19. 19. vs Initial clinical results (n=60) suggest that the two approaches are not equivalent, and that a higher rate of G0 xerostomia is seen in patients treated with bilateral sparing of the superficial lobes. This is an unexpected finding and may support the findings from rat models that parotid tissue is not homogeneous in its saliva production, or radiosensitivity.
  20. 20. Goals of Head and Neck IMRT 1. Reduce local failure by improved target volume localisation, and dose escalation Site: larynx and hypopharynx organ preserving chemoradiation protocols in Stage III and IV 2. Reduce toxicity by improved dose distributions to OAR Site: Oropharynx – Parotid gland sparing 3. Novel techniques Site: Unknown primary SCCHN
  21. 21. IMRT for unknown primary site • Patients presenting with cervical lymph node metastases and no mucosal tumour • Post-operative options of hemi-neck RT or TMI issues of local control vs survival • Target volumes for post-op and potential microscopic disease can be defined • Hypothesis: Can TM-IMRT offer the advantages of local control without the high levels of toxicity?
  22. 22. Basic principles of TM-IMRT PTV1 (post-op) 60 Gy in 30# PTV2 elective (microscopic disease) 50 Gy in 25# Bhide et al 2008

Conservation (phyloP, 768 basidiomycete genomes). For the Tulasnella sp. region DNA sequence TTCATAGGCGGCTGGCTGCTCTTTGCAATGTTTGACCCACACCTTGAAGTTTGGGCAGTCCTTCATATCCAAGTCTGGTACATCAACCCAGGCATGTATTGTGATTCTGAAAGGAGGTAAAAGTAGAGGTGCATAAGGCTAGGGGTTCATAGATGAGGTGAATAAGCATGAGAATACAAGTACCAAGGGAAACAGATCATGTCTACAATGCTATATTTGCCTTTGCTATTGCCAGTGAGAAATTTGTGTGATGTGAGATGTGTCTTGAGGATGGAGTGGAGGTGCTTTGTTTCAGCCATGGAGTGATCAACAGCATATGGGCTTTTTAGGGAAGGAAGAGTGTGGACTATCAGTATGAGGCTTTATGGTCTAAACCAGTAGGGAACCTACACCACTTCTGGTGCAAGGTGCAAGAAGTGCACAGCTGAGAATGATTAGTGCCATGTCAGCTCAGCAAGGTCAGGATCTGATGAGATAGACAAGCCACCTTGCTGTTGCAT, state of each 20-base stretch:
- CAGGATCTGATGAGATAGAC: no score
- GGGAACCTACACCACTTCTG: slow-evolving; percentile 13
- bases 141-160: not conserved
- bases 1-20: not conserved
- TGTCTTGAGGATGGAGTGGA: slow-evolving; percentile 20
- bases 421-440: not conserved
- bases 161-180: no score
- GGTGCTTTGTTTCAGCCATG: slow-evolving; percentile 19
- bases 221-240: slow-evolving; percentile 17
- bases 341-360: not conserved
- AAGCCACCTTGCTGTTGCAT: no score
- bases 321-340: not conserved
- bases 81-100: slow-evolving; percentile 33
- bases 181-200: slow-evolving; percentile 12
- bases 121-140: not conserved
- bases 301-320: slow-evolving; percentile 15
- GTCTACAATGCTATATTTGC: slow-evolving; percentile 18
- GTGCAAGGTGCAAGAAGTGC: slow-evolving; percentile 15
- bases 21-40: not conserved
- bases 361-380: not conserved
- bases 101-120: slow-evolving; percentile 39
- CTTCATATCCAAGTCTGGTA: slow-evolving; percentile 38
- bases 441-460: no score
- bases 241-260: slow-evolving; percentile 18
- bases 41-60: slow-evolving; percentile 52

23. 23. Currently recruiting Phase II protocol at RMH to assess local control and toxicity issues Bhide et al 2008
  24. 24. IGRT in Head and Neck Cancer 1. Optimise conventional anatomic imaging Site specific protocols e.g. skull base/BOT Image registration 2. Add functional/biological information FDG PET/CT, dceMRI, dynamic CT 3. Image areas of potential radioresistance Hypoxia tracers, proliferation markers
  25. 25. Adjuvant MRI for GTV definition •CT-GTV (red), MR-GTV (blue) and combined-GTV (pink). •Part of the GTV is identified only on CT, part on MRI only onabrU orerreuG .T.M rD fo ysetruoC
  26. 26. onabrU orerreuG .T.M rD fo ysetruoC Adjuvant MRI for OAR definition
  27. 27. RMH Experience With PET/CT For RT Planning • Two groups of patients: 9 with known primary site and 9 unknown • RT planning performed with or without PET/CT data • Unknown primary planned for ipsilateral neck irradiation only 8002 la te dlobweN
  28. 28. Known primaries: Change in CTV 900 800 700 600 500 400 300 200 100 0 Co nventio nal P ET/CT Median increase 11cm3 (1, 65.8) p=0.012 8002 la te dlobweN
  29. 29. % change in target volumes in Unknown primaries: CT to PET/CT 250 200 1 50 1 00 50 0 CT P E T / CT M odal i ty 8002 la te dlobweN
  30. 30. Imaging of hypoxia in head and neck cancer Probability of normal tissue damage Probability of tumour control Normoxia Hypoxia Radiation dose (Gy)
  31. 31. DCE-MRI Pimonidazole Source image ROIs Enhancement vs time CA9 Wash-in rate Newbold in press IJROBP
  32. 32. Conclusions • We have attempted to design clinical trials with clear questions to test IMRT in HNC • Phase I and II results support dose escalation strategies in SCCHN • Parotid sparing IMRT: Randomised trial data now available • Novel IMRT techniques can be formulated and tested to expand indications • IGRT potentially offers new RT targets • More clinical research in this area is required